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TREASURIES-Prices gain as higher yields lure buyers
October 18, 2012 / 3:01 PM / 5 years ago

TREASURIES-Prices gain as higher yields lure buyers

* Prices gain as yield backup lures some buyers
    * Higher jobless claims temporarily boost prices
    * Intermediate debt volatile on Fed speculation

    By Karen Brettell
    NEW YORK, Oct 18 (Reuters) - U.S. Treasuries prices gained
o n T hursday after a three-day rise in yields brought in some
buyers and after data showed that the number of Americans filing
new claims for unemployment benefits rose last week.
    Yields have jumped this week on stronger economic data and
as investors take greater hope that Spain will get credit
support from Europe's bailout fund, boosting risk-taking and
reducing demand for safe-haven debt.
    "We're retracing a little bit of the drastic move we've
seen," said Rick Klingman, a Treasuries trader at BNP Paribas in
New York."We are seeing a little bit of better real money buying
at these levels, and we've hit yield targets that some people
    Benchmark 10-year notes rose 8/32 in price to
yield 1.80 percent, near the 200-day moving average and down
from 1.82 percent late on We dnesday. The yield has risen from
1.66 percent on Friday.
    Thirty-year bonds rose 22/32 in price to yield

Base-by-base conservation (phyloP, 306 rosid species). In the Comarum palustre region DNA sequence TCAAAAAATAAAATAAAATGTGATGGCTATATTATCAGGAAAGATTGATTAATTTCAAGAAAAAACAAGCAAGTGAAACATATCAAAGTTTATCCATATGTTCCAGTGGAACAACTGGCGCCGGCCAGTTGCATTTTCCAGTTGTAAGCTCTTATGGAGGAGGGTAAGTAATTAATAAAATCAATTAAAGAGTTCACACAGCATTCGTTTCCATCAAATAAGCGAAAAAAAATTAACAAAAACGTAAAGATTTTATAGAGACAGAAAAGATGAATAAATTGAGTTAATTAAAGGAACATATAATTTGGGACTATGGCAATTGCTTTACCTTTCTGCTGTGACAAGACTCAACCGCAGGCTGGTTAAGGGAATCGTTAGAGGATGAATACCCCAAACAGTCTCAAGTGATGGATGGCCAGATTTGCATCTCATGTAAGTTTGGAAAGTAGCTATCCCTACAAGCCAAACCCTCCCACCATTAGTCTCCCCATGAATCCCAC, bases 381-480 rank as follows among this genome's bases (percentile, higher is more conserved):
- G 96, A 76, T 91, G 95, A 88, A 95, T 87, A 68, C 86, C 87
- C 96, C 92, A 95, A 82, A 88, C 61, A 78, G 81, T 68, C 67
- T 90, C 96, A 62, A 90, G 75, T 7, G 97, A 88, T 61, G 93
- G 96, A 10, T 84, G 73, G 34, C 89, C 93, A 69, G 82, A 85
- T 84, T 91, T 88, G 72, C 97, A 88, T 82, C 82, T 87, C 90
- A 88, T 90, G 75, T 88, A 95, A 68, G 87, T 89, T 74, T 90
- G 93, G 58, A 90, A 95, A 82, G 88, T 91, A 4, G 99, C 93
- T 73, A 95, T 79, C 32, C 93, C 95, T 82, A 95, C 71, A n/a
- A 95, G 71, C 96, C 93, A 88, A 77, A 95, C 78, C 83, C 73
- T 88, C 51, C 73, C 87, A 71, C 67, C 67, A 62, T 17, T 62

2.97 percent, after closing at 3.00 percent on Wednesday.
    There was heavy selling of Treasuries on Wednesday as
investors adjusted for the improving economic data and the
apparently more stable European situation, which has boosted
riskier assets like stocks and hurt bonds.
    This shift is likely to keep yields more elevated than in
previous weeks, said Sean Murphy, a Treasuries trader at Societe
Generale in New York. "The 'risk on' trade is strengthening," he
    Prices temporarily extended gains after Thursday's report
showing U.S. jobless claims rose in the latest week, though the
data still pointed to a slowly healing labor market.
    "It was a little bit higher than expected," said Murphy.
    Speculation that the Federal Reserve may modify language in
its guidance over how long it will hold rates down also caused
some volatility in intermediate-dated debt, traders said.
    The U.S. central bank has said it will hold rates near zero
until 2015. But some investors are speculating that due to the
improving data, the timeline could be shortened when the Fed
meets next week.

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